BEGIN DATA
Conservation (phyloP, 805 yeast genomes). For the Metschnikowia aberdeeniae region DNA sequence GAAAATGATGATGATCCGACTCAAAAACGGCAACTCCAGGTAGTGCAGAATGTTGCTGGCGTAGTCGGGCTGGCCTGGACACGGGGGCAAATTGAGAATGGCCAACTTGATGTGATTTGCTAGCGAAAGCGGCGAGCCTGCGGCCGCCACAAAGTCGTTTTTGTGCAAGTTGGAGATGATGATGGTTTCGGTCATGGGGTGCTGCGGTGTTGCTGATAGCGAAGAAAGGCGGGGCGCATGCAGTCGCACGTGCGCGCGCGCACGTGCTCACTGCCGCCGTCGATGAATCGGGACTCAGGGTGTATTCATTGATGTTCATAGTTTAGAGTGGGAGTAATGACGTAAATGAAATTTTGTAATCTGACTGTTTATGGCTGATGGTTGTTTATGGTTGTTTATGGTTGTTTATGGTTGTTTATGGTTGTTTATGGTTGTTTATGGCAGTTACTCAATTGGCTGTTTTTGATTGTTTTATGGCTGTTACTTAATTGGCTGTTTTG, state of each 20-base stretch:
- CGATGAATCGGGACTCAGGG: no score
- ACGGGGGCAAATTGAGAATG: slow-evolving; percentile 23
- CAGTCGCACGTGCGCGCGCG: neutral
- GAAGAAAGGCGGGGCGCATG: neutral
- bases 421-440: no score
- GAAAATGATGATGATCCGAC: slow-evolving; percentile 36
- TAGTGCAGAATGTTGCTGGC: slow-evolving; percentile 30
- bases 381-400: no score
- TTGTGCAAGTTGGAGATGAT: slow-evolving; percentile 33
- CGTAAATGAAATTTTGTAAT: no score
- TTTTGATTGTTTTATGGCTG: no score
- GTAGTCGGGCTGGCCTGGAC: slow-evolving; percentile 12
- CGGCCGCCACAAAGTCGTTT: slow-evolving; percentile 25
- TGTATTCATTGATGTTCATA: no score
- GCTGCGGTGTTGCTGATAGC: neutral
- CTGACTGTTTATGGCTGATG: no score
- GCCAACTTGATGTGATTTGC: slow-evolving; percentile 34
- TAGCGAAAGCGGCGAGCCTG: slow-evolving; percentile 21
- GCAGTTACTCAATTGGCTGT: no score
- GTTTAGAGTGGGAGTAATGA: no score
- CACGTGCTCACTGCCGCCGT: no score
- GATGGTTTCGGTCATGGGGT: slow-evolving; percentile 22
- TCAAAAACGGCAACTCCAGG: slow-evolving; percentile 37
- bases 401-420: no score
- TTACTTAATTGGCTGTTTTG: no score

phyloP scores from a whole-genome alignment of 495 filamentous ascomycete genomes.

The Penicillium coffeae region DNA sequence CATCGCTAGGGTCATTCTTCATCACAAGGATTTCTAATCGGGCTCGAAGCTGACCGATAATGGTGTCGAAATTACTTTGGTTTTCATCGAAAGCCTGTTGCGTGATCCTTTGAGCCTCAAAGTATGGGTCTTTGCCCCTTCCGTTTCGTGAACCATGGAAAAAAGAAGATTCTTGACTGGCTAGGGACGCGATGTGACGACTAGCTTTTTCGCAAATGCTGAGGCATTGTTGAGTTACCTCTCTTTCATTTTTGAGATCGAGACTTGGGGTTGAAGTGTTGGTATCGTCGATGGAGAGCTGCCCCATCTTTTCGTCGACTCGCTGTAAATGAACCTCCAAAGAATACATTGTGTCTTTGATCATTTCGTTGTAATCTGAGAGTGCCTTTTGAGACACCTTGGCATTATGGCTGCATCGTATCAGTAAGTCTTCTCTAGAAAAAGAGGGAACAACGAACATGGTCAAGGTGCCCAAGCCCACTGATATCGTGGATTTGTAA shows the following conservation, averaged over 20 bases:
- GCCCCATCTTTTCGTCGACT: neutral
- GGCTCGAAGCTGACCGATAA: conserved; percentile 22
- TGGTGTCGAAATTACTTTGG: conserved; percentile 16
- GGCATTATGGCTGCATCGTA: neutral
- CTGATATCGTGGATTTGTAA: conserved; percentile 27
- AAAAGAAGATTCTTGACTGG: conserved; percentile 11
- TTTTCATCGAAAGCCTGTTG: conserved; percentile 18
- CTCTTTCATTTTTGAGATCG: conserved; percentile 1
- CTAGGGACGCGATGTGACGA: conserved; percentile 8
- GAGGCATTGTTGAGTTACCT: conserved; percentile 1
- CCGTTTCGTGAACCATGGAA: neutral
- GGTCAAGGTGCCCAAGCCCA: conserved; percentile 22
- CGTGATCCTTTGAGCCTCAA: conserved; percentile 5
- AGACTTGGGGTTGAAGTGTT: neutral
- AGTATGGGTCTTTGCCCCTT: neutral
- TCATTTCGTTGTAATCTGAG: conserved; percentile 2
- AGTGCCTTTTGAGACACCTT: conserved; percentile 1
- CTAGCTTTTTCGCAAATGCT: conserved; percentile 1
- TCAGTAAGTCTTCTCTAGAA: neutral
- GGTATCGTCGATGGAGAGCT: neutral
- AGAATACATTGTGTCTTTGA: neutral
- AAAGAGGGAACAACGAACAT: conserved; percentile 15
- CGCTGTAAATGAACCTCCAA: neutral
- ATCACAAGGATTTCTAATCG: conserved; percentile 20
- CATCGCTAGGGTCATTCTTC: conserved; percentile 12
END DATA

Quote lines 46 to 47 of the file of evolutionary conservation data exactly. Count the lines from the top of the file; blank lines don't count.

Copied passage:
- CTAGCTTTTTCGCAAATGCT: conserved; percentile 1
- TCAGTAAGTCTTCTCTAGAA: neutral